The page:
In coursework where you are required to write a reflection and post that reflection on and then reply to people's comments on your post as well as reply to other people's post, is there a way of removing/eliminating/denoting which posts/comments you have already replied to? In a class of 60 people, if each person must post a reflection and then we are required to comment on all 60 reflections plus people's comments on our reflection, it is hard to keep track of what one has already read and what one has already commented on. It would be great if there was a way to denote the ones that haven't been read yet, maybe have them be highlighted or bolder (like office email) as opposed to the ones that have been read which are lighter in shade or not highlighted. If this is already doable, can someone point me in the right direction because I have not been able to find this feature.
Good evening, @ob8921 Welcome to the Canvas Community. Thanks for posting your question. I'm not sure if you are an instructor or a student, but I will provide you will some Guides for each role that I think will help to answer your question:
Please sing out if you have any questions about this information...thanks!
I visited MCLA last year, staying at the Porches Inn and visiting the MoCA while in town.
What you describe sounds crazy enough to make me wonder if you're reading the directions correctly or are just exaggerating in an attempt to demonstrate the insanity of the situation. I'm leaning towards the second case.
Assuming that there are 60 students and all post, then you are expected to make:
That's 119 posts for you. There are 60 students doing this, so there are 7140 posts expected for this one discussion.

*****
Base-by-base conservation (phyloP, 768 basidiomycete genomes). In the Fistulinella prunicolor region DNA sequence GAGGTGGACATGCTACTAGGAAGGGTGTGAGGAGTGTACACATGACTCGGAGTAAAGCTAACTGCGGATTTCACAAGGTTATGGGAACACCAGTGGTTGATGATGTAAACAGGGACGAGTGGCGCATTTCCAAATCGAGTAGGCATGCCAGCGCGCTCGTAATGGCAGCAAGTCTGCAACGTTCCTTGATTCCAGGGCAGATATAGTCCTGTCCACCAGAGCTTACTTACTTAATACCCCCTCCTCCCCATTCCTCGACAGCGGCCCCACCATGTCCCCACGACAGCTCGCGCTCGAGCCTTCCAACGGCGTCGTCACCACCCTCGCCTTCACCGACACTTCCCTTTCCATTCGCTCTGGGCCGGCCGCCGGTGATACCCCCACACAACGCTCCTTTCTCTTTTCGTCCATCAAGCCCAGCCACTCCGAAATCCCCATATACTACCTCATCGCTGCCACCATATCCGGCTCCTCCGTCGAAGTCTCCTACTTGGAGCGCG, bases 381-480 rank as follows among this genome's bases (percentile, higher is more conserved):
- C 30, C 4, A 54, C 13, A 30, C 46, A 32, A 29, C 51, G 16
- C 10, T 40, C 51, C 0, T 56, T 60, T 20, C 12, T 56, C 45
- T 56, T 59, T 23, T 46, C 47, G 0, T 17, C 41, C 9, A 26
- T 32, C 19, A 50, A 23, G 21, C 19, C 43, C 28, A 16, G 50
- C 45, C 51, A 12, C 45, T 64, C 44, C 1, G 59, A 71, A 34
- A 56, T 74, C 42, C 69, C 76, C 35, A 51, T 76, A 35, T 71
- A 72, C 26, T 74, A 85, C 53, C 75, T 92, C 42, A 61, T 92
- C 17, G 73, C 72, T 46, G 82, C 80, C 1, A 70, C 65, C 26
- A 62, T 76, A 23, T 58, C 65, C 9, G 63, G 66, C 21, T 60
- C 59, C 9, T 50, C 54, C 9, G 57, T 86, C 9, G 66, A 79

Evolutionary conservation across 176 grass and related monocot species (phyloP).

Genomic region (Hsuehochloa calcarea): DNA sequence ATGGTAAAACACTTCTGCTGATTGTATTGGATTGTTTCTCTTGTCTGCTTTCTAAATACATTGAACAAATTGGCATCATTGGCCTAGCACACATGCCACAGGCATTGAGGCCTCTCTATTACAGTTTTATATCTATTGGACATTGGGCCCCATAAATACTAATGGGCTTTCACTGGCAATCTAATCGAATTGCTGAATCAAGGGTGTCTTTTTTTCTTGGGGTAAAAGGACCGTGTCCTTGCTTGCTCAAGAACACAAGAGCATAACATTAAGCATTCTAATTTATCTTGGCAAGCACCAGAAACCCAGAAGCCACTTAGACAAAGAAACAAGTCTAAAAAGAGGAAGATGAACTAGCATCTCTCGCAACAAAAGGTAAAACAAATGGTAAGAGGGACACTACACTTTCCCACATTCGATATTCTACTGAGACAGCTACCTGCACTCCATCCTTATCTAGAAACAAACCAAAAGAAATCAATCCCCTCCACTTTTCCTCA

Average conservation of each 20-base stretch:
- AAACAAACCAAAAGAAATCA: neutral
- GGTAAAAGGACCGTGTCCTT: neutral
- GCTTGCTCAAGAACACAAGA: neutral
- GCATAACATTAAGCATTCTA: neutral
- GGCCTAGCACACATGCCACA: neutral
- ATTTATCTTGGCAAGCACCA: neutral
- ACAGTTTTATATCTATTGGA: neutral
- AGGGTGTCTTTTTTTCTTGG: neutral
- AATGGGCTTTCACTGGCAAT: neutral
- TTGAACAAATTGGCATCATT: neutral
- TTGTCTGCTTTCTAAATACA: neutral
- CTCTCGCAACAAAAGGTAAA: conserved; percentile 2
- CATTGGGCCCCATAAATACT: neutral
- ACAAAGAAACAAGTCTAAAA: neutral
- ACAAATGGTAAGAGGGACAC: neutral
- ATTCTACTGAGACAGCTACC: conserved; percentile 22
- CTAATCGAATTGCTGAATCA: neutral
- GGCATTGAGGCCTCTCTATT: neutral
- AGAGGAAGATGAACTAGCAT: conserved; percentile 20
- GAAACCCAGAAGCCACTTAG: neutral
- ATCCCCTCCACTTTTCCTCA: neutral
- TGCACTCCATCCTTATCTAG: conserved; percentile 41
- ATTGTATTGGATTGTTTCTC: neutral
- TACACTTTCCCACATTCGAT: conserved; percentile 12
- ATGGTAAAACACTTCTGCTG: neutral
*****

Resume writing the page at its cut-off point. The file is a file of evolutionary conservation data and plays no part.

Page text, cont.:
It's also insane to expect that you reply to every student because there will be some students that reply at the last minute and if you have to reply to them, it becomes a situation where everyone has to be in the discussion at the last minute.
Many faculty require you to post to a few other students, but not all of them when there are 60 students.
I can't say for sure what your instructor asked you to do, but you might want to re-read the directions to make sure.
To summarize the documents that @chofer provided, if you're using a web browser, then posts are automatically marked as read when they appear on the screen for a short time. If you scroll through, they are assumed read. However, if you click on the dot, you can mark it as unread.
There are two ways I can think of to handle this.
The way it's designed is that new messages will show up as unread and there's a filter at the top to only show the unread messages. In your situation, that becomes problematic because it doesn't put it in context so you're going to get unread messages for all of the secondary replies except for your own. That's not just the 59 other initial posts, but the 59 other replies to each of the 60 initial posts and all of the replies to the replies.
That is about as crazy as the notion that the discussion should have 7140 posts in it.
The other way to do it is to treat the read/unread marker as a negative indicator that you have replied. An unread blue dots means that it has been replied to while the missing blue dot means that it has been read but does not need replying.
You can (one time only) go to the options and choose mark all as read to quickly clear everything. Then, when you reply to a post, mark it as unread, but treat that as "have replied" instead of unread.
You won't be able to use the unread filter as that would only show you the ones you've replied to, not the ones that need replying. However, you'll be able to glance through and see which ones have been replied to by looking for the blue unread indicator.
You'll still have to monitor replies to your own post.
New posts are problematic, because they will also appear as unread, but you can do the scrolling thing with them to turn them off. Just don't use the mark all as read or you'll lose all of your markers.